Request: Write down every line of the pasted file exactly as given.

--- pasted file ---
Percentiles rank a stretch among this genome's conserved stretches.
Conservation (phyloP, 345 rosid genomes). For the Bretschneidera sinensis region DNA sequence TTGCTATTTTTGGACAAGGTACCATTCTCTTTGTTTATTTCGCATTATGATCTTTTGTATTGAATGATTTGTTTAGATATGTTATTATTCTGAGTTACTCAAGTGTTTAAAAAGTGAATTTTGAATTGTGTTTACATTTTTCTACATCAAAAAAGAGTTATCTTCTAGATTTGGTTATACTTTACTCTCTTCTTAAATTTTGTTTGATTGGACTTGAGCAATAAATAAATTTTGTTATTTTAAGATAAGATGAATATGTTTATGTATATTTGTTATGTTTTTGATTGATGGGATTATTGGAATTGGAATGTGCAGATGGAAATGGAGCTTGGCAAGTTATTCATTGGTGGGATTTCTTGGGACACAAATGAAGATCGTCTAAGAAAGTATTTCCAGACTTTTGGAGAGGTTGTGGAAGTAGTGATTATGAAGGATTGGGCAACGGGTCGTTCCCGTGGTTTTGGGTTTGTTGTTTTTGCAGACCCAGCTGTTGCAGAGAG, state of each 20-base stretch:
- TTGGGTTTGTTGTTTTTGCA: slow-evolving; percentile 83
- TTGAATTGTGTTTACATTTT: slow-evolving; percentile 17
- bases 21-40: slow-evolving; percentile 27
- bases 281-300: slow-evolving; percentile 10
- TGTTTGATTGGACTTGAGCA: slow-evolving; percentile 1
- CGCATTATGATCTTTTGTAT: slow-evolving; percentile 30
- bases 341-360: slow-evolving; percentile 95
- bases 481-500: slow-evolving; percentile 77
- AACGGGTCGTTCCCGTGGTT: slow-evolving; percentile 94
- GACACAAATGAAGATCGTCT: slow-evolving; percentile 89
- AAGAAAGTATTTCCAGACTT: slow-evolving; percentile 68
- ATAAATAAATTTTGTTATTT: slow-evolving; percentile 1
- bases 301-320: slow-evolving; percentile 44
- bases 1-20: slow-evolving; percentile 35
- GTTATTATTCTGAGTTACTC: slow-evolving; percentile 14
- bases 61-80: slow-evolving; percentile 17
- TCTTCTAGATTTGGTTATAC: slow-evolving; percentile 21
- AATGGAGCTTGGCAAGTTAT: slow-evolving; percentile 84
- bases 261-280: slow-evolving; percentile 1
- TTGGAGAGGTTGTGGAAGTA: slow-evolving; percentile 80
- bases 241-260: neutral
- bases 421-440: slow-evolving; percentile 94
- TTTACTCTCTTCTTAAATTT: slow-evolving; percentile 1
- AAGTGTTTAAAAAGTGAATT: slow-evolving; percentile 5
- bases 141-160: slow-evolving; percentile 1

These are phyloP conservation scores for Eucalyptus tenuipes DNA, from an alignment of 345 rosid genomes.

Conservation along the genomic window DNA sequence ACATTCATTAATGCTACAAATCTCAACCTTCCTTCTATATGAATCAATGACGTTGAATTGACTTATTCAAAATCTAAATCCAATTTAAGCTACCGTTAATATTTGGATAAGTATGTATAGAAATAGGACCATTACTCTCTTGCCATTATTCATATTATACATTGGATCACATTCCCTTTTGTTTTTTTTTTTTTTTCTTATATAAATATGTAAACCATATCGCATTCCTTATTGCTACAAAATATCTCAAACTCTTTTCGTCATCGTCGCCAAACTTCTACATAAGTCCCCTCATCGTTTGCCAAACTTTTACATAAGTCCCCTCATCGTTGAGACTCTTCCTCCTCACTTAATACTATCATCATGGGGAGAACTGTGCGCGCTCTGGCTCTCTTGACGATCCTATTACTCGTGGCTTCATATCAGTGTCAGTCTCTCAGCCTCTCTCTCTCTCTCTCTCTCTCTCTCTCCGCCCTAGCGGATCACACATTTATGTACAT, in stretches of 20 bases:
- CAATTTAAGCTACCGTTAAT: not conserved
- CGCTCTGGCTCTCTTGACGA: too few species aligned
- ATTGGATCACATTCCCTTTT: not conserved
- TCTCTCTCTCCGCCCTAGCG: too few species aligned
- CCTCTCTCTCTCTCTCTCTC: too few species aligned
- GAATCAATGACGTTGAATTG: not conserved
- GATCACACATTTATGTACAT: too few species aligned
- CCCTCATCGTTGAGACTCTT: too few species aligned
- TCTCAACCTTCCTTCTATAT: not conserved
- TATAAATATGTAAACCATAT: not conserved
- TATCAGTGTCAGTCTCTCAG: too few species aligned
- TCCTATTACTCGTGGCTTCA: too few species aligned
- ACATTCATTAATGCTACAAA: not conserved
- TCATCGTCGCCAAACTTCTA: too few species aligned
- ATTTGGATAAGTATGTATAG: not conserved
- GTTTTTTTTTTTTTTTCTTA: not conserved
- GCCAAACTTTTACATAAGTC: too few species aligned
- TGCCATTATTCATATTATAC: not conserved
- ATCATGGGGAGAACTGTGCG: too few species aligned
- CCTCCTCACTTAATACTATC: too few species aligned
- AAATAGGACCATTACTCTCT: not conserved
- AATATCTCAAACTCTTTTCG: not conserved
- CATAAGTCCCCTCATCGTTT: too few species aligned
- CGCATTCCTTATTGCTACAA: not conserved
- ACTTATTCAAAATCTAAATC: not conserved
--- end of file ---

Percentiles rank a stretch among this genome's conserved stretches.
Conservation (phyloP, 345 rosid genomes). For the Bretschneidera sinensis region DNA sequence TTGCTATTTTTGGACAAGGTACCATTCTCTTTGTTTATTTCGCATTATGATCTTTTGTATTGAATGATTTGTTTAGATATGTTATTATTCTGAGTTACTCAAGTGTTTAAAAAGTGAATTTTGAATTGTGTTTACATTTTTCTACATCAAAAAAGAGTTATCTTCTAGATTTGGTTATACTTTACTCTCTTCTTAAATTTTGTTTGATTGGACTTGAGCAATAAATAAATTTTGTTATTTTAAGATAAGATGAATATGTTTATGTATATTTGTTATGTTTTTGATTGATGGGATTATTGGAATTGGAATGTGCAGATGGAAATGGAGCTTGGCAAGTTATTCATTGGTGGGATTTCTTGGGACACAAATGAAGATCGTCTAAGAAAGTATTTCCAGACTTTTGGAGAGGTTGTGGAAGTAGTGATTATGAAGGATTGGGCAACGGGTCGTTCCCGTGGTTTTGGGTTTGTTGTTTTTGCAGACCCAGCTGTTGCAGAGAG, state of each 20-base stretch:
- TTGGGTTTGTTGTTTTTGCA: slow-evolving; percentile 83
- TTGAATTGTGTTTACATTTT: slow-evolving; percentile 17
- bases 21-40: slow-evolving; percentile 27
- bases 281-300: slow-evolving; percentile 10
- TGTTTGATTGGACTTGAGCA: slow-evolving; percentile 1
- CGCATTATGATCTTTTGTAT: slow-evolving; percentile 30
- bases 341-360: slow-evolving; percentile 95
- bases 481-500: slow-evolving; percentile 77
- AACGGGTCGTTCCCGTGGTT: slow-evolving; percentile 94
- GACACAAATGAAGATCGTCT: slow-evolving; percentile 89
- AAGAAAGTATTTCCAGACTT: slow-evolving; percentile 68
- ATAAATAAATTTTGTTATTT: slow-evolving; percentile 1
- bases 301-320: slow-evolving; percentile 44
- bases 1-20: slow-evolving; percentile 35
- GTTATTATTCTGAGTTACTC: slow-evolving; percentile 14
- bases 61-80: slow-evolving; percentile 17
- TCTTCTAGATTTGGTTATAC: slow-evolving; percentile 21
- AATGGAGCTTGGCAAGTTAT: slow-evolving; percentile 84
- bases 261-280: slow-evolving; percentile 1
- TTGGAGAGGTTGTGGAAGTA: slow-evolving; percentile 80
- bases 241-260: neutral
- bases 421-440: slow-evolving; percentile 94
- TTTACTCTCTTCTTAAATTT: slow-evolving; percentile 1
- AAGTGTTTAAAAAGTGAATT: slow-evolving; percentile 5
- bases 141-160: slow-evolving; percentile 1

These are phyloP conservation scores for Eucalyptus tenuipes DNA, from an alignment of 345 rosid genomes.

Conservation along the genomic window DNA sequence ACATTCATTAATGCTACAAATCTCAACCTTCCTTCTATATGAATCAATGACGTTGAATTGACTTATTCAAAATCTAAATCCAATTTAAGCTACCGTTAATATTTGGATAAGTATGTATAGAAATAGGACCATTACTCTCTTGCCATTATTCATATTATACATTGGATCACATTCCCTTTTGTTTTTTTTTTTTTTTCTTATATAAATATGTAAACCATATCGCATTCCTTATTGCTACAAAATATCTCAAACTCTTTTCGTCATCGTCGCCAAACTTCTACATAAGTCCCCTCATCGTTTGCCAAACTTTTACATAAGTCCCCTCATCGTTGAGACTCTTCCTCCTCACTTAATACTATCATCATGGGGAGAACTGTGCGCGCTCTGGCTCTCTTGACGATCCTATTACTCGTGGCTTCATATCAGTGTCAGTCTCTCAGCCTCTCTCTCTCTCTCTCTCTCTCTCTCTCCGCCCTAGCGGATCACACATTTATGTACAT, in stretches of 20 bases:
- CAATTTAAGCTACCGTTAAT: not conserved
- CGCTCTGGCTCTCTTGACGA: too few species aligned
- ATTGGATCACATTCCCTTTT: not conserved
- TCTCTCTCTCCGCCCTAGCG: too few species aligned
- CCTCTCTCTCTCTCTCTCTC: too few species aligned
- GAATCAATGACGTTGAATTG: not conserved
- GATCACACATTTATGTACAT: too few species aligned
- CCCTCATCGTTGAGACTCTT: too few species aligned
- TCTCAACCTTCCTTCTATAT: not conserved
- TATAAATATGTAAACCATAT: not conserved
- TATCAGTGTCAGTCTCTCAG: too few species aligned
- TCCTATTACTCGTGGCTTCA: too few species aligned
- ACATTCATTAATGCTACAAA: not conserved
- TCATCGTCGCCAAACTTCTA: too few species aligned
- ATTTGGATAAGTATGTATAG: not conserved
- GTTTTTTTTTTTTTTTCTTA: not conserved
- GCCAAACTTTTACATAAGTC: too few species aligned
- TGCCATTATTCATATTATAC: not conserved
- ATCATGGGGAGAACTGTGCG: too few species aligned
- CCTCCTCACTTAATACTATC: too few species aligned
- AAATAGGACCATTACTCTCT: not conserved
- AATATCTCAAACTCTTTTCG: not conserved
- CATAAGTCCCCTCATCGTTT: too few species aligned
- CGCATTCCTTATTGCTACAA: not conserved
- ACTTATTCAAAATCTAAATC: not conserved